Families welcome soldiers home from Iraq

More than a dozen members of the National Guard's 3625th Maintenance Company out of North Riverside were greeted by their loved ones.

It was a long day for the Chicago area soldiers that began with a flight from Ft. Hood in Texas to Springfield. There, soldiers had a parade and welcome-home ceremony, after which they boarded a bus to North Riverside. The trip was delayed, however, after the unit's bus broke down, but finally, late Sunday afternoon, the soldiers arrived home.

With a police escort, a bus carrying the Chicago area soldiers made its way to the armory in North Riverside. Inside, their families waited. No one had seen each other since the unit was deployed a year ago.

The soldiers marched in to nothing but cheers. After a few welcome home remarks, the Illinois Army National Guard's 3625th Maintenance Company was dismissed.

For soldier Charlene Rusiecka, the celebration was overwhelming.

"When you come home and see all this, it feels really good," she said.

The Rusiecka family had been anxious for a safe return since they said goodbye last year.

"You know, it is important thing to do, but for a 20-year-old it's kind of different. So, it was hard," said relative Janet Peterson.

Sgt. Willie Herring was returning Sunday after his second tour of duty and did not expect to see his family when he arrived.

"They kind of surprised me. I didn't know they would be here," he said.

"It's a blessing. It's a blessing. It's so great for them to come back together alive," Rubey Herring, the returning soldier's mother.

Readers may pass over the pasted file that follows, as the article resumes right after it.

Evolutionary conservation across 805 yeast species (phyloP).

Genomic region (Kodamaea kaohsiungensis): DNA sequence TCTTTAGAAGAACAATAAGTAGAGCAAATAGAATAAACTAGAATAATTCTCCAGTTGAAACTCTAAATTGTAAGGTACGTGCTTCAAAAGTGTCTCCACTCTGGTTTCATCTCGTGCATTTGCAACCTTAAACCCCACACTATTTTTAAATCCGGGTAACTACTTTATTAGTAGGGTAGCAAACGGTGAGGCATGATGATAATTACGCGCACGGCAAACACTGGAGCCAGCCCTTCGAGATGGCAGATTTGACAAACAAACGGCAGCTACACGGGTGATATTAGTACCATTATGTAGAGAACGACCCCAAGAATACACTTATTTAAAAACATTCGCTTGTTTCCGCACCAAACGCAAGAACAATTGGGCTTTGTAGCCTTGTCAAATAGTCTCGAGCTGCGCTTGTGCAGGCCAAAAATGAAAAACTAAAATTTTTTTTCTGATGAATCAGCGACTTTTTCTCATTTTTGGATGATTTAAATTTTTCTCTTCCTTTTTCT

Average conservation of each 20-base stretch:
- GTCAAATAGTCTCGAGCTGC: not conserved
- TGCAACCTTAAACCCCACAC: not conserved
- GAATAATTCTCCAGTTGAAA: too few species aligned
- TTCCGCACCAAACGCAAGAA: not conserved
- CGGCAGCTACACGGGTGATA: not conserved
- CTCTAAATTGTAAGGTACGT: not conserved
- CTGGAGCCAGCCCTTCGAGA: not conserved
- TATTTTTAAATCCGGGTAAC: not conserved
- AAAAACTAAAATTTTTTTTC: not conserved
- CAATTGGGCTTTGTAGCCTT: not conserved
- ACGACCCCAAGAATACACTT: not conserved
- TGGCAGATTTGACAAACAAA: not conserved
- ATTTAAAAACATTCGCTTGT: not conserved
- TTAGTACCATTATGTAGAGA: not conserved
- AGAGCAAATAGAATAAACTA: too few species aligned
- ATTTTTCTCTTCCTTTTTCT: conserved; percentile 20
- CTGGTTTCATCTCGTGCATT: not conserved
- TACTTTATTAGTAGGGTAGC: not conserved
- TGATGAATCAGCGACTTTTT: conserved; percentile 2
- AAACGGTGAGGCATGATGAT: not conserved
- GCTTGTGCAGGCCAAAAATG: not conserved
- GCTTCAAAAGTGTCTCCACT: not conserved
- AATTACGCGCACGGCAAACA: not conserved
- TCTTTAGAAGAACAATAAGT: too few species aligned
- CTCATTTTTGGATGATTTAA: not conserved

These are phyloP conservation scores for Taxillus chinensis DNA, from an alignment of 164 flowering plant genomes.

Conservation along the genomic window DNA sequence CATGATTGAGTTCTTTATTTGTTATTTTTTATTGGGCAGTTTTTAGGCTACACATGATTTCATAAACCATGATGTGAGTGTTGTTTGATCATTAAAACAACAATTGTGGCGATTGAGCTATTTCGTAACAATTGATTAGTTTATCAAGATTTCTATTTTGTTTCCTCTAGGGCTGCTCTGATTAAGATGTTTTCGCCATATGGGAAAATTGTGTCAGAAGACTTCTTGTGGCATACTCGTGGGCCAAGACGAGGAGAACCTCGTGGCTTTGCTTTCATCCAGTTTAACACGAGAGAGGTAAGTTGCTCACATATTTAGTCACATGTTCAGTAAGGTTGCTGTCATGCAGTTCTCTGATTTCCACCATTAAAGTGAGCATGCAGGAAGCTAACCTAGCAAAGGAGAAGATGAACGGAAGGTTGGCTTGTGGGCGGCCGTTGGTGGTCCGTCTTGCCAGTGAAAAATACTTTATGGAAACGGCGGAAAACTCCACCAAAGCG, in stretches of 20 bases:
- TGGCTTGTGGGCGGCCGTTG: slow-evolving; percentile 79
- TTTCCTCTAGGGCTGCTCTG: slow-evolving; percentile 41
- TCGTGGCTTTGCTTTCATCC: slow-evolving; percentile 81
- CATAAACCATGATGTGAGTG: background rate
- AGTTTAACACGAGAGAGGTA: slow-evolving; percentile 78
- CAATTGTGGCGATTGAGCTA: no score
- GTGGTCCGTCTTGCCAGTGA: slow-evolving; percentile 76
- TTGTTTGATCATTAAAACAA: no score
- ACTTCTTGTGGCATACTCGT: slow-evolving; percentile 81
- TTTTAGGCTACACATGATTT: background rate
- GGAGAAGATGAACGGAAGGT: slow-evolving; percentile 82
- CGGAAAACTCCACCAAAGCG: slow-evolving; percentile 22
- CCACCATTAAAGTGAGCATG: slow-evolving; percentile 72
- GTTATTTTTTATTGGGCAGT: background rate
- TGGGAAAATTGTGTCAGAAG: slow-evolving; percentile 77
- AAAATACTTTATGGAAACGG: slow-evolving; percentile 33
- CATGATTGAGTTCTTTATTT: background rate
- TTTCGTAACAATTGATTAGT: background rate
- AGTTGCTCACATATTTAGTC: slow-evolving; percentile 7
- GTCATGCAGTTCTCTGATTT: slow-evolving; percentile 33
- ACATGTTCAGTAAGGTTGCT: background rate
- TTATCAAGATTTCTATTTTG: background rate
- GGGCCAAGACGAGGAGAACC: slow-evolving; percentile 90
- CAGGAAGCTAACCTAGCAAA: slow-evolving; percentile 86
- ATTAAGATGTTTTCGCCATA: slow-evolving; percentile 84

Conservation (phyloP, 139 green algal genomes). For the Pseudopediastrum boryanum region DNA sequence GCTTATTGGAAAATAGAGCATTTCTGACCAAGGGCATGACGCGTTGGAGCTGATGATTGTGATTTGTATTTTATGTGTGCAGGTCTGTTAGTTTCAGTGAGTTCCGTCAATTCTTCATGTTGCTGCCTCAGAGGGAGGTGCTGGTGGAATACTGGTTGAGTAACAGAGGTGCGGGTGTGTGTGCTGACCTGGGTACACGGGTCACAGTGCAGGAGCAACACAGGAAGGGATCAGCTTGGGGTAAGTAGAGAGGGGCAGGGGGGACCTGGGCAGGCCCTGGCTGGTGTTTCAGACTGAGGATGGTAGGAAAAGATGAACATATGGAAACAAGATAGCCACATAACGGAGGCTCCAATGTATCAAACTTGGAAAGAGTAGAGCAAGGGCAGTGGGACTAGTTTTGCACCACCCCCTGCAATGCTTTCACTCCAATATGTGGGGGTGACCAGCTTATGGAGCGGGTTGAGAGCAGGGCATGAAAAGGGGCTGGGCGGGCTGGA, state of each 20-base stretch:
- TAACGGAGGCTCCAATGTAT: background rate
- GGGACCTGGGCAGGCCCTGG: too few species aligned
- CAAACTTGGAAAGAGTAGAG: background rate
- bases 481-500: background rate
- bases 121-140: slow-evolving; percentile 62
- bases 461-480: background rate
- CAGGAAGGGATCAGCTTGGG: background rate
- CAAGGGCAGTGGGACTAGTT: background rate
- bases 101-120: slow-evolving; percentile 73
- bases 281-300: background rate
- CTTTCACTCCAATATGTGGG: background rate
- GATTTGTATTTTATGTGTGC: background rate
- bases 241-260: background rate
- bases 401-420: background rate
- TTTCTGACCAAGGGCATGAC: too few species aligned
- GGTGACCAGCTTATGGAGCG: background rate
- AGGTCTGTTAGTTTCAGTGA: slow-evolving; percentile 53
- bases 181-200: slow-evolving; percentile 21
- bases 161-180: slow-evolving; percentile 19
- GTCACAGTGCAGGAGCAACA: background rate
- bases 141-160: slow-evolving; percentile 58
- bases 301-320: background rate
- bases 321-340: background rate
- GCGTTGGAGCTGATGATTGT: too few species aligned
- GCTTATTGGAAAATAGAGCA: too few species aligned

In addition, not one soldier in the unit came back wounded.

"We stuck with each other all the time, and we had to keep on each other," Lt. John Ramos, who was returning also.

Many people said it was the support from back home that got them through a difficult tour.

"I got letters from my niece's Girl Scout troops, my daughter's class. I got birthday cards," said Staff Sgt. Fabian Valdez. " [It] kept morale back up."

For Sgt. Herring, it was thinking about his big family that kept him going. The homecoming continued at his sister's house. The family said the key, at that point, was re-adjusting to civilian life.

"Over there, you are on edge all the time. You come back here, you've got to figure out how to relax again," Herring said.

The soldier also said t was unlikely he would be returning for a third tour because his 20 years with the National Guard is almost complete. Herring said his latest tour was much more dangerous than he had anticipated.

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